Let us take an ordinary electric car for instance, in which all energy costs are borne by the passenger. What would happen if energy is free?
One way to think about this problem is that an electric car would run on free energy, with the power being provided by the electrons passing through air. This is a typical solution to the energy question. We can also try to find out what happens if energy is not free, by using the following analogy: let us take a piece of cloth and wrap one leg around it. If we then open the cloth to reveal a new piece of cloth, the leg can now be cut off using the same process. However, the leg (and whatever is inside it) will still have some weight attached to it. This weight can be used to hold the cloth around another piece of cloth, but since weight increases and the diameter of the cloth increases with increasing thickness, the number of leg pieces necessary to hold the cloth increases with increasing thickness. So, unless the weight is replaced with some other mass, the system will eventually stop working, with the cloth eventually becoming too heavy to support.
We can also add more parts to the equation. Let us say that a more powerful lithium-ion battery will add to the energy requirements of our electric car. We then have to consider what happens if these additional factors are removed, by removing their supply, or increasing the amount of fossil fuels that are required to run our power plants. Since we are considering electric cars as a single type of energy system, this implies that we can no longer assume that any part of any energy supply system can exist without some other.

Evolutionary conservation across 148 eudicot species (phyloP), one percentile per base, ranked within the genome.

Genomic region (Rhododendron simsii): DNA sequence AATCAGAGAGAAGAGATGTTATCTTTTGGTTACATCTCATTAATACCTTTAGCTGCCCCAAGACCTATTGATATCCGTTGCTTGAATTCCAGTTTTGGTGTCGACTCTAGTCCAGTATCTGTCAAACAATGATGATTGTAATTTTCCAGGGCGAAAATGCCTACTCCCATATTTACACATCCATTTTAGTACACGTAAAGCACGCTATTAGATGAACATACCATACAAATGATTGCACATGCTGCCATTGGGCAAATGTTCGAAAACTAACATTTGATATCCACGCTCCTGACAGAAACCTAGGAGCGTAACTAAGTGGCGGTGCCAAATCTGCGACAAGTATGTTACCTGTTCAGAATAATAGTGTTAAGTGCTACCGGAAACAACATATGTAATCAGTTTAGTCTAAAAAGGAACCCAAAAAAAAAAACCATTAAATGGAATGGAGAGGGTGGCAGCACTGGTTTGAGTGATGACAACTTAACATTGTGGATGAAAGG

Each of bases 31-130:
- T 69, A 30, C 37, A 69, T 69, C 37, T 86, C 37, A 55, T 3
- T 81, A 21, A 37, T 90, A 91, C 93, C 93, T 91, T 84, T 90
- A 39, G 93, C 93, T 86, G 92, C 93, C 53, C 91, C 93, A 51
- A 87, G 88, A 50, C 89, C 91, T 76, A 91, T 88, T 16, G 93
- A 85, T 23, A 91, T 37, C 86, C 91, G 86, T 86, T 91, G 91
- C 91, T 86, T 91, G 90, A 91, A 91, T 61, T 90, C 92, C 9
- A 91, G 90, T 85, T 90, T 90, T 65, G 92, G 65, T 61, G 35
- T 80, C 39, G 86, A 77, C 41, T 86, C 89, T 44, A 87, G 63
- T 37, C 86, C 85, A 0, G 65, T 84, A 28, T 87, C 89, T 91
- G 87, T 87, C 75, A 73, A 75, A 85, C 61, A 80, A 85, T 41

A natural consequence of the loss of energy from any energy supply system is that it will consume more fossil fuel, while retaining all the other factors necessary to operate it. This will create another form of energy imbalance. However, even when this imbalance is eliminated, it will still be impossible for energy to be free. It will be necessary to create another energy system to generate electricity. This means the need for new technologies to replace the existing technologies must occur, and the cost will rise. Thus, we will see a long period of growing energy demands, with more and more power plants required to satisfy the growing demand at higher marginal cost.
Thus, it is unlikely that we could get away with treating energy as a free commodity. We would need to pay for the energy and the time that went into creating it as well as the cost of producing and maintaining it. If we used up
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